Near the end of the first Saturday (i.e., the first day of quals), the Sunday schedule of pre-main-draw press conferences was released, with Isner scheduled for 2 p.m., Murray for 2:30 p.m., Djokovic at 2:45 p.m., and Azarenka at 4 p.m. When these conferences took place, there were also second-round qualifying matches taking place on six courts, as well as practice sessions on eight other courts. On Monday and beyond, the day session featured main draw matches on eight courts and practices on all the courts. In other words, there were times when I wanted to be in fifteen or sixteen places all at once. Since that wasn’t feasible, I sketched out Plans A, B, and C in my notebook and revised them on the fly throughout the day. On the first Sunday, this meant I caught part of Tomic vs. Ebden (second-round qualifying), part of Goerges vs. Wickmayer, and most of Hewitt vs. Melzer (the first main draw match) but missing other matches in order to attend the Murray and Djokovic pressers:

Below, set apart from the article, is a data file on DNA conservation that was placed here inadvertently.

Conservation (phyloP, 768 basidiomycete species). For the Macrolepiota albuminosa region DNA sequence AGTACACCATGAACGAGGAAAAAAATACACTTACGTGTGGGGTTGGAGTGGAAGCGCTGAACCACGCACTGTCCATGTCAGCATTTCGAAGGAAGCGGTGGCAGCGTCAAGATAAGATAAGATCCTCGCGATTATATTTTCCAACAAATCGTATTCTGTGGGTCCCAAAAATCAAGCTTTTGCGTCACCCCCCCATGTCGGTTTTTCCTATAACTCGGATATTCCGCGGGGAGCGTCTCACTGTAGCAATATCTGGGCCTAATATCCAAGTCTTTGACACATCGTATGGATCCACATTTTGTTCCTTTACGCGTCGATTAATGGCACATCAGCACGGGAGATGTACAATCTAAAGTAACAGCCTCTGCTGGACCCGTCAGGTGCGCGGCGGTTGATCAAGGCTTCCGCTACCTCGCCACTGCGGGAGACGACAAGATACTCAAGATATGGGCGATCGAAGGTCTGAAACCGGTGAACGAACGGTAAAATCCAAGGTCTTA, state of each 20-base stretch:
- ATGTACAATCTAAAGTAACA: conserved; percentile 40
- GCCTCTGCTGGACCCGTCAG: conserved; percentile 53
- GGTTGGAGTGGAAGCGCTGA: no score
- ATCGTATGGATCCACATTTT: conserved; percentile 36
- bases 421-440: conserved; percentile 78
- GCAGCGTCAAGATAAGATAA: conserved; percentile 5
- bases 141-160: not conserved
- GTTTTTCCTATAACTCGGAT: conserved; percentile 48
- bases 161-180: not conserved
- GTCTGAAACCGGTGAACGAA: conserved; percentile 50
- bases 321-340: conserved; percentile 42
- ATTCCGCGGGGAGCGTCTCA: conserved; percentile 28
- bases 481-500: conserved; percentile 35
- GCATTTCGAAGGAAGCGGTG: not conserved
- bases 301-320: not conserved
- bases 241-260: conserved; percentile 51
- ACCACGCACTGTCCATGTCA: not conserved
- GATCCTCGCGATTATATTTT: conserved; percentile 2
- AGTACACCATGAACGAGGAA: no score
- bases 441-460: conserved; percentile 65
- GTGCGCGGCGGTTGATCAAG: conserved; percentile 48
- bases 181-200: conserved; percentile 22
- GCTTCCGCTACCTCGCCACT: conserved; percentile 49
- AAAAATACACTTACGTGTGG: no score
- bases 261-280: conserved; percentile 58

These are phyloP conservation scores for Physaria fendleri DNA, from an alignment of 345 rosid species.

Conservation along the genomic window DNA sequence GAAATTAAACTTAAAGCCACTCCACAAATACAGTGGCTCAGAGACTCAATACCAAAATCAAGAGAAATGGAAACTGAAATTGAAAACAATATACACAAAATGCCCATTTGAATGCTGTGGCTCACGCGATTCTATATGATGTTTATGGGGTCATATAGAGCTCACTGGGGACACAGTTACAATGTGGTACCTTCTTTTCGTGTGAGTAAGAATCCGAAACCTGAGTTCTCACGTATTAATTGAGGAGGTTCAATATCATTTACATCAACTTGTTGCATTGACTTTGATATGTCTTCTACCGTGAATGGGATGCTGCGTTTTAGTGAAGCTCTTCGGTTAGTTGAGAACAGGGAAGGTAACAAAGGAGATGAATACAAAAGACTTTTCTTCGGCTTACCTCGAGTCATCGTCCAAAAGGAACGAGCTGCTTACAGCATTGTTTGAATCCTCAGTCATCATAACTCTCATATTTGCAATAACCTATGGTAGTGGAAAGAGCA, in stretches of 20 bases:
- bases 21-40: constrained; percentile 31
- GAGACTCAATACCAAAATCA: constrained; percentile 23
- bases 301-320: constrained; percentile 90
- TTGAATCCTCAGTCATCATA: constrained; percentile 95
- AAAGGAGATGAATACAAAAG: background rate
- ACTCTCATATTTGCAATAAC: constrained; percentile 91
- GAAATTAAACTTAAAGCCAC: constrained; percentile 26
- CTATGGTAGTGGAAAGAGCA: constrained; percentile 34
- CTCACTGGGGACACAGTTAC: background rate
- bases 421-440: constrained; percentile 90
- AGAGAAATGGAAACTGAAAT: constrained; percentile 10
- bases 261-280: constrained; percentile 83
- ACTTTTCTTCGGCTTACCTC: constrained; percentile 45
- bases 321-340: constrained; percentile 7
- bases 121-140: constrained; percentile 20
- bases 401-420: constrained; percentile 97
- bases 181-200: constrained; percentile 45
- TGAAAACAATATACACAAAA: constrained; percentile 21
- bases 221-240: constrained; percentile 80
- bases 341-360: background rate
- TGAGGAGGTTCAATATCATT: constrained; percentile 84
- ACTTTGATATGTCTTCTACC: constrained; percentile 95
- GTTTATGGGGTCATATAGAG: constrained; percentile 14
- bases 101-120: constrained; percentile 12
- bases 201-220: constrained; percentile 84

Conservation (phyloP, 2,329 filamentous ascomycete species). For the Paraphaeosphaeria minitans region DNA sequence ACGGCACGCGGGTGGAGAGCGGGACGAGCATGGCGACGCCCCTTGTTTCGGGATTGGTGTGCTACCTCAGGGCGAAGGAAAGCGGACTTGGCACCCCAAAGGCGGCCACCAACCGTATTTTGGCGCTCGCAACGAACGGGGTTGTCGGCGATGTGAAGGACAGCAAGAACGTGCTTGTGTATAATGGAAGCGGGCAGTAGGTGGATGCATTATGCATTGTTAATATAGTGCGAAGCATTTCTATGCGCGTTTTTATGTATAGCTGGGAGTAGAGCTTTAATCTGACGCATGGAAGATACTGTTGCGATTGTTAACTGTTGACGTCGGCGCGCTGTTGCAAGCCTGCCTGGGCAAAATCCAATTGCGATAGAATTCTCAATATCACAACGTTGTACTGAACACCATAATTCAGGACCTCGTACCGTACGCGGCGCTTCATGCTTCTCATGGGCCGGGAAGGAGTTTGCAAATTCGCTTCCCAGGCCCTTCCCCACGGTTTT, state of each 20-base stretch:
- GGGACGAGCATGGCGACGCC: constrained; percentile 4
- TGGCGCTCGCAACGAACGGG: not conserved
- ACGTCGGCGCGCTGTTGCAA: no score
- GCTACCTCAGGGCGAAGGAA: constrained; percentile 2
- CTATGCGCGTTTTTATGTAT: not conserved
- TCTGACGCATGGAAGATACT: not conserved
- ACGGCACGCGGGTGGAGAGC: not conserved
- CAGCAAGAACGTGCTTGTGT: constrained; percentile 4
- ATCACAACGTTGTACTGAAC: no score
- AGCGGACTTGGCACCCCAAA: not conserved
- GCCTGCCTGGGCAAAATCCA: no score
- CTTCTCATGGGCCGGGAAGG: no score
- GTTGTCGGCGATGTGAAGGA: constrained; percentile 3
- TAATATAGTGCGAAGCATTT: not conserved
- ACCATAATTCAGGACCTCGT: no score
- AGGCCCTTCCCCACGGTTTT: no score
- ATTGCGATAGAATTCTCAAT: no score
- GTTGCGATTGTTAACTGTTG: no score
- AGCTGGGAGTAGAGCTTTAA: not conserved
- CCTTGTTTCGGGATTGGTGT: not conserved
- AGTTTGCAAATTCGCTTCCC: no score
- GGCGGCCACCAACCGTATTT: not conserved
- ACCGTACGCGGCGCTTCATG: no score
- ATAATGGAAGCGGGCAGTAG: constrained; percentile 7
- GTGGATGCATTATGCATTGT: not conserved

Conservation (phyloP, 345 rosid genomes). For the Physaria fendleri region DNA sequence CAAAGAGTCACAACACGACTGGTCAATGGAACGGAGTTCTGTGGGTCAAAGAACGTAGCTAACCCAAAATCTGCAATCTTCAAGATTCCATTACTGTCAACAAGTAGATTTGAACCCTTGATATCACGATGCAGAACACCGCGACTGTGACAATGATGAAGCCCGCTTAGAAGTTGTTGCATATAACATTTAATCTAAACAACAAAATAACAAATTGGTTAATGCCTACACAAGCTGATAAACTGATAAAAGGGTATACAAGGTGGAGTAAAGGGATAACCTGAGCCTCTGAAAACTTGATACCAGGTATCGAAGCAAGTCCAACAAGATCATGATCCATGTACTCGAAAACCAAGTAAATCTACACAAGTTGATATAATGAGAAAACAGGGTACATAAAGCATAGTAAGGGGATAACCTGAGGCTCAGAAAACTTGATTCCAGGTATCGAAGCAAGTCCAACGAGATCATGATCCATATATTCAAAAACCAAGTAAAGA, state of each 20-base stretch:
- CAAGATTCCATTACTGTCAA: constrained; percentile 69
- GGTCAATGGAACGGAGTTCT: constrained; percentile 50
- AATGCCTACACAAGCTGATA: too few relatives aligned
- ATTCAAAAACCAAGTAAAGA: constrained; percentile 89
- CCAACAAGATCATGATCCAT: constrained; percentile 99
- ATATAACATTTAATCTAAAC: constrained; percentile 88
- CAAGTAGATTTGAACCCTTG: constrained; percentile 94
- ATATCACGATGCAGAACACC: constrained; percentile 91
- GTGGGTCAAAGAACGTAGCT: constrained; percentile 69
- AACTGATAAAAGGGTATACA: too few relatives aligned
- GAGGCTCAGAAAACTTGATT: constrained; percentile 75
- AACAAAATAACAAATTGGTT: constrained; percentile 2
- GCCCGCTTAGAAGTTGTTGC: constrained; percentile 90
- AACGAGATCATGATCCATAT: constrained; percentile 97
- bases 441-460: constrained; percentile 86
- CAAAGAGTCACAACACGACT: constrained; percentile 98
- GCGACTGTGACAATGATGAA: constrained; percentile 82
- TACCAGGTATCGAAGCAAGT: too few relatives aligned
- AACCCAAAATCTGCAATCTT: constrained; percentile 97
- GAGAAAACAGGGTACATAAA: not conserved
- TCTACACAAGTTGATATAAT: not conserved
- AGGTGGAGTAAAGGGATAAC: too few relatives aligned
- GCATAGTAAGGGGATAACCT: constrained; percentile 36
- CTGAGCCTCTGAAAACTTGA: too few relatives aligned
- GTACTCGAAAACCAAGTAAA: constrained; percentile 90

The Sunday pressers were not transcribed, but on Monday, the ASAP team was in place:
The media center volunteers distributed some transcripts as soon as the hard copies were made (“Anyone for Isner? Anyone for Ivanovic?”), particularly during stretches of heavy production (i.e., when the media center was populated with many writers, videographers, and editors hunched over their laptops, racing against deadlines) . Other transcripts were obtainable via the handout wall, where OOPs, press releases, scorecards, and other documentation could be found.